Homes and businesses deliver flexible green energy to Cornwall's Local Energy Market

A fully automated Local Energy Market (LEM) in Cornwall has, for the first time, seen the local Distribution System Operator (DSO) and the National Grid ESO procure flexible green energy from businesses and households simultaneously.

The auctions can run from months ahead all the way to intraday transactions

The auctions can run from months ahead all the way to intraday transactions

Centrica’s LEM has been operating since 2017 and has seen solar and battery systems installed into 100 homes across Cornwall, while more than 125 local businesses have been fitted with similar technologies and monitoring equipment.

Centrica has revealed that the local DSO, Western Power Distribution, and the Transmission System Operator, the National Grid’s Electricity System Operator, have simultaneously procured flexible energy from the system via a third-party platform.

National Grid ESO’s electricity market change development manager Colm Murphy said: “Exploring the provision of flexibility through a local energy market is a first for us and even though we’re in the early stages of the trial, we’re looking forward to evaluating the results.

“In particular we’re keen to understand how flexibility can be procured efficiently and cost-effectively between different markets. The potential is really exciting as we look to unlock more flexible energy resources in the market, and greater cost benefits to consumers.”

Flexible energy

The move is a big boost to improving the flexibility of the grid. It allows system operators to signal a need for an increase or decrease in local generation or consumption in order to balance the grid. N-SIDE, a Belgian advanced analytics company, has provided an algorithm to create pricing mechanisms that can match offers from the DSO and ESO and sellers from homes and businesses to sell energy into the grid at times of demand.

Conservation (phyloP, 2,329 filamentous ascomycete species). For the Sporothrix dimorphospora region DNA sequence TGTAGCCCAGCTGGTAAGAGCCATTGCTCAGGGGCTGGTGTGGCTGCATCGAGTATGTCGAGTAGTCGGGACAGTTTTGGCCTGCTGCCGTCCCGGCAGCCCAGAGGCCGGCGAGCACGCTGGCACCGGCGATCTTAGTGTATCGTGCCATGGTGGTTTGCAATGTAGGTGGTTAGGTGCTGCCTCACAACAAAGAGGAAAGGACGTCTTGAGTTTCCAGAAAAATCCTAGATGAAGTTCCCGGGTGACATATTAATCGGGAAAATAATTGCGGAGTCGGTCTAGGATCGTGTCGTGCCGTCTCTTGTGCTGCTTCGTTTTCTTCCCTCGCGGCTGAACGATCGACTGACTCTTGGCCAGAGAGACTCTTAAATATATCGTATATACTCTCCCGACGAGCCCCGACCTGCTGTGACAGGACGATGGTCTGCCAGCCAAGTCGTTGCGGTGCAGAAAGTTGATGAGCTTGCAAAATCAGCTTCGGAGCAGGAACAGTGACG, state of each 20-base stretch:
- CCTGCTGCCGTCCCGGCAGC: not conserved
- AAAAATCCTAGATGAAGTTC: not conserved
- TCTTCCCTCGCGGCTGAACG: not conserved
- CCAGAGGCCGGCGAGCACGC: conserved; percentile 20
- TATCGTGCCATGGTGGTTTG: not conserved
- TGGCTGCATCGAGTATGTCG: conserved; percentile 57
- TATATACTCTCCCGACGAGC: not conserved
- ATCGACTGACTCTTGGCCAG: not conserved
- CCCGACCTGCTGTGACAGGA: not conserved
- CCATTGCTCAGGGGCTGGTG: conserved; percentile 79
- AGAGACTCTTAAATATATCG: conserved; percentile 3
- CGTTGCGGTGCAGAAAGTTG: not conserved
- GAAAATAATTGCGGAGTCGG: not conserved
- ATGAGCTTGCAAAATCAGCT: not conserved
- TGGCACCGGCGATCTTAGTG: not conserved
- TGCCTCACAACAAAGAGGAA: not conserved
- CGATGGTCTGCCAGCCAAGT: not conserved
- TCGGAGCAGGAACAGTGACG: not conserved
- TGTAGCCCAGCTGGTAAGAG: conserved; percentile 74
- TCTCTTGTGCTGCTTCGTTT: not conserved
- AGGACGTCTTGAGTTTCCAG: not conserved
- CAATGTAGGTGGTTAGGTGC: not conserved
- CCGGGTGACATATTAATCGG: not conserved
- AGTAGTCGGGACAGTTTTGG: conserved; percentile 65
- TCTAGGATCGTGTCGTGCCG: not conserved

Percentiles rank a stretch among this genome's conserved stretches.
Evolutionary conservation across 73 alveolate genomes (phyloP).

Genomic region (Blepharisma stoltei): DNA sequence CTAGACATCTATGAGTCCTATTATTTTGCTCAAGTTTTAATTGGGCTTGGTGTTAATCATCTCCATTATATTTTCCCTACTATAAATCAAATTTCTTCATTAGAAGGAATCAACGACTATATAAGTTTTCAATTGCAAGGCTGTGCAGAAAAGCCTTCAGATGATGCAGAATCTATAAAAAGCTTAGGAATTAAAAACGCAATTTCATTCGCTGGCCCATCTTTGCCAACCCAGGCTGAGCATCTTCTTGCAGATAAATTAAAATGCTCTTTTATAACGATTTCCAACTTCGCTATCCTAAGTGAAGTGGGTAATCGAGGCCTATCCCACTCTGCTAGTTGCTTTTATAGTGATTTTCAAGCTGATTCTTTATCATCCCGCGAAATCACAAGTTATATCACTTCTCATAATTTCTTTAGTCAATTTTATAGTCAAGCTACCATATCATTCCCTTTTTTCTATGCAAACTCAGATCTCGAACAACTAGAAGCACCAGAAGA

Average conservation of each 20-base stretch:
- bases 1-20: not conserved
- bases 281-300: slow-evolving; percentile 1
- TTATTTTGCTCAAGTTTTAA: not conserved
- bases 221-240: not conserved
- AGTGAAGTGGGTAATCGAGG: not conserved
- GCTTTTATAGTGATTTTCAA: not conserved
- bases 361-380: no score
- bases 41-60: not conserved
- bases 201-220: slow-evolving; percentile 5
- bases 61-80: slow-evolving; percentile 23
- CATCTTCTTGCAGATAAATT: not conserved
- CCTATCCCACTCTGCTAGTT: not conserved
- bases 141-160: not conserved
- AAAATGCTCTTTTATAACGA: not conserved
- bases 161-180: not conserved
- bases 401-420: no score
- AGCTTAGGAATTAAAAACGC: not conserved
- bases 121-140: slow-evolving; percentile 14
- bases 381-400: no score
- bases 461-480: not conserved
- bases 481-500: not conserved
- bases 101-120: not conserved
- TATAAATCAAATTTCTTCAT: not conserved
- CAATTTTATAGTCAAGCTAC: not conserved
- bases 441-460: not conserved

The auctions can run from months ahead all the way to intraday transactions, creating financial incentives for businesses and homes to store renewable energy and sell at the time of demand.

The LEM features a 250kW solar PV array coupled with a 90kW/1MWh battery at The Olde House farm and holiday retreat, and two 35kW combined heat and power units (CHP) at the Carbis Bay Hotel & Estate looks set to save the hotel £30,000 annually.

Centrica Business Solutions’ director of optimisation Pieter-Jan Mermans said: “This is a milestone moment for the energy network and comes as the result of several years of hard work by the team at Centrica and as well as our partners at National Grid ESO, WPD, N-SIDE, Exeter University and Imperial College London.

“Improving grid flexibility benefits everyone from generators to consumers, and these trials represent a major step forward. We are hugely grateful to the householders and businesses across Cornwall who have embraced this trial with open arms, and we look forward to providing a full update after the trials conclude in spring 2020.” 

Matt Mace 



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